Rick “Super Hunky” Sieman Answers Your Dirt Bike Questions

Jan. 05, 2016 By Rick Sieman

If you choose to email a question to this forum, then you must conduct yourself accordingly. Therefore, the following rules are in order:

1. Do not write your email to me IN CAPS. If you do so, I will print out your question and do terrible things to it.

2. Do not request a personal e-mail response. Since I get thousands of questions each month, trying to answer them all would cut deeply into my leisure time, which I value more than your current state of confusion.

3. Try to spell at least in a semi-correct fashion. If you choose to mangle the English language, expect no mercy from this quarter. You might be mocked severely.

4. Do not ask for me to send you copies of my many manuals and literature. I am not in the library business, nor do I want to spend the bulk of my day at the copy machine just because you're too lazy to ask your dealer,  or look around a bit.

5. Don't bother me with truly stupid questions, like how to get 50 more horsepower for a buck and a half

6. Now that you know the rules, think carefully and have at it!

Oh yes … I’ll leave your e-mail unedited, for what it’s worth.

Send your questions to [email protected], Attn: Don't Ask, or leave your questions in the comment section below.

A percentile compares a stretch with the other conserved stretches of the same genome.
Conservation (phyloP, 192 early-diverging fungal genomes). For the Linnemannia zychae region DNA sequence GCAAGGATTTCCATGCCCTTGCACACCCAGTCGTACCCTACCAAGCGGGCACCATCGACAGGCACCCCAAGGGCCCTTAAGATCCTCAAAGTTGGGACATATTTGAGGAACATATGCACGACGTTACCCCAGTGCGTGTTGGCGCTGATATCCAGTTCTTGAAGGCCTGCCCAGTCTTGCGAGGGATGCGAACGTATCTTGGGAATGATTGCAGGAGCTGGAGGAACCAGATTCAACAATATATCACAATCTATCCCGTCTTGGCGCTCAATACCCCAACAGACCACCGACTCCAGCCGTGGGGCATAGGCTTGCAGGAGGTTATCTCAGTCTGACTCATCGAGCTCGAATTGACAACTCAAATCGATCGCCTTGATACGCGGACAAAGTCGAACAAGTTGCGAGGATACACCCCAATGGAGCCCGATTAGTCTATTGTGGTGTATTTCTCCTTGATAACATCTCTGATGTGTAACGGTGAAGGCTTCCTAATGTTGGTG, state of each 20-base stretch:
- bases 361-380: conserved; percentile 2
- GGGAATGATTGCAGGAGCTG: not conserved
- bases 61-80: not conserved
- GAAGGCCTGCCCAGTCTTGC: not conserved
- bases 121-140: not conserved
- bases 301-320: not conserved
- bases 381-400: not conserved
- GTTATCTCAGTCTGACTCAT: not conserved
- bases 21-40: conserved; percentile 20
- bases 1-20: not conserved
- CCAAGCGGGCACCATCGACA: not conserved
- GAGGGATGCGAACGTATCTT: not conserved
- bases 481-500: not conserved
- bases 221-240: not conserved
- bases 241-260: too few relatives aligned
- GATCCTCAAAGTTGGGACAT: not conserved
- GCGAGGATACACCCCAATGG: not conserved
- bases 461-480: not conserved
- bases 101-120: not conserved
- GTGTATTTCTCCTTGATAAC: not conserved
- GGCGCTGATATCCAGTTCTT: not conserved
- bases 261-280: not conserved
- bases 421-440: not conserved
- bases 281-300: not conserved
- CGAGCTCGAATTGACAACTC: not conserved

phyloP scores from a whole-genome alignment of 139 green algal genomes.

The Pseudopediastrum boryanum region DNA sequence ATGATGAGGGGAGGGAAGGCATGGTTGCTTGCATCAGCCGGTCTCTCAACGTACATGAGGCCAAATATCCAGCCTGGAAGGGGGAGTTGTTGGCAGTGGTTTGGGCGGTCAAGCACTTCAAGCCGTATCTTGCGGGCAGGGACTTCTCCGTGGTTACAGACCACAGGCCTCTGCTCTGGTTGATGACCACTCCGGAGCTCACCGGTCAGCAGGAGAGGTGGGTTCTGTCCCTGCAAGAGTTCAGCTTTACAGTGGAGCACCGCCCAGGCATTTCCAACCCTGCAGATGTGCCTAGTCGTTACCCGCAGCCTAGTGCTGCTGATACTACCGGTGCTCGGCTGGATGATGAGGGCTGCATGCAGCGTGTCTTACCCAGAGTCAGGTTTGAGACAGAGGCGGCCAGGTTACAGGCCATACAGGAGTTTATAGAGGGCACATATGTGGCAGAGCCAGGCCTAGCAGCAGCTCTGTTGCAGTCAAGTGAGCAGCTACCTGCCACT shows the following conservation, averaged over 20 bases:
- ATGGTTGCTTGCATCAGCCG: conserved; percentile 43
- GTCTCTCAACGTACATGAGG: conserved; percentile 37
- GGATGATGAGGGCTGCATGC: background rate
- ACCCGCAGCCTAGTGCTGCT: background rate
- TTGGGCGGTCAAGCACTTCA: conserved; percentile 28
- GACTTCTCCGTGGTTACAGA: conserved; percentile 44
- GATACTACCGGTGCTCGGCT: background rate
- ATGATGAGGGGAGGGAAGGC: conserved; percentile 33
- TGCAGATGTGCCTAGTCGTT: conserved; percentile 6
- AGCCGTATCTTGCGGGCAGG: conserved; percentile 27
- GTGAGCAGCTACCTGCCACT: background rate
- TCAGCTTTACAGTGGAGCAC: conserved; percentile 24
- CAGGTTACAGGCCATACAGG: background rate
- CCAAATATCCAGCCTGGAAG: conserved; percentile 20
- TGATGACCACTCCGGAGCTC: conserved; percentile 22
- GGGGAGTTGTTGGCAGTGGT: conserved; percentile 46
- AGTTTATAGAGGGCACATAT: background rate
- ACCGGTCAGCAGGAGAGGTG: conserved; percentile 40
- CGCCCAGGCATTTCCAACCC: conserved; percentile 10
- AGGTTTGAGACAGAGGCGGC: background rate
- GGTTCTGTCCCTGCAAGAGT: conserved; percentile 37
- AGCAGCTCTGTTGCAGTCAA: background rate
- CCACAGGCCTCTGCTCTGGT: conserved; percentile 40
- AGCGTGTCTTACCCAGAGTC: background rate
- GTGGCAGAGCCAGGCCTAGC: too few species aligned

Previous Don't Ask Columns
December 2015

November 2015

October 2015


Hi Rick,
Just saw your great article on The Ultimate Vintage Dirt Bike Guide and thought I’d drop you a line with the chance you’d have some knowledge about the 1969 Maico 360. One has come up for sale in my area.

I ride a 1979 Maico 250 in local classic races and would potentially like to race the 360 in the pre ’74 class as well. I’m a bit concerned that it doesn’t seem to have been made for long and hence parts may be scarce (will be asking a dealer here in the UK) but I was mainly wondering if anyone knows this model and how it rode. Maybe how it compared to the 400’s of the early 70’s? Any views?

By the way, my brother has just bought his old Greaves 380 he had back in the day. Looks identical to the picture you have in your article. It had been sold a few times and been around the block, including a local farmer using it to bring the cows in. But now after a few decades it’s miraculously back in his hands & I believe he plans to ride it next year in the pre 74 class. Hopefully he’ll be behind me on my Maico..!!
Thanks for your time
Kevin Foy

The 360 Maico was a good bike, but the 400 square barrel is worlds better. When I was in the Dirt Diggers motorcycle club, I used to race an open class Greeves and usually finished somewhere in the middle of the pack. A club member who I would normally beat, bought a 360 Maico and he almost lapped me. This was demoralizing to say the least, however, I got a 400 Maico square barrel not too long after that and promptly proceeded to leave him in the dust.


Hi and thanks for taking my question. I have a 96 YZ250 that is really a nice bike, one of the most powerful 2-strokes Ive ever owned and I recently bought it in seriously mint condition. The issue I'm having is with plug fouling. Standard jetting for this bike is 42 - slow, 175 main.  It has a Boysen reed in it and they recommend 42 - slow and 168 main which I installed, clip is dropped one notch . Put in a new plug and it runs absolutely awesome but then begins to blubber down low after riding for an hour or so then will completely quit. The weird thing is that when it quits it's almost as if I hit the kill switch which I've never experienced before with all the other 2 strokes I've owned.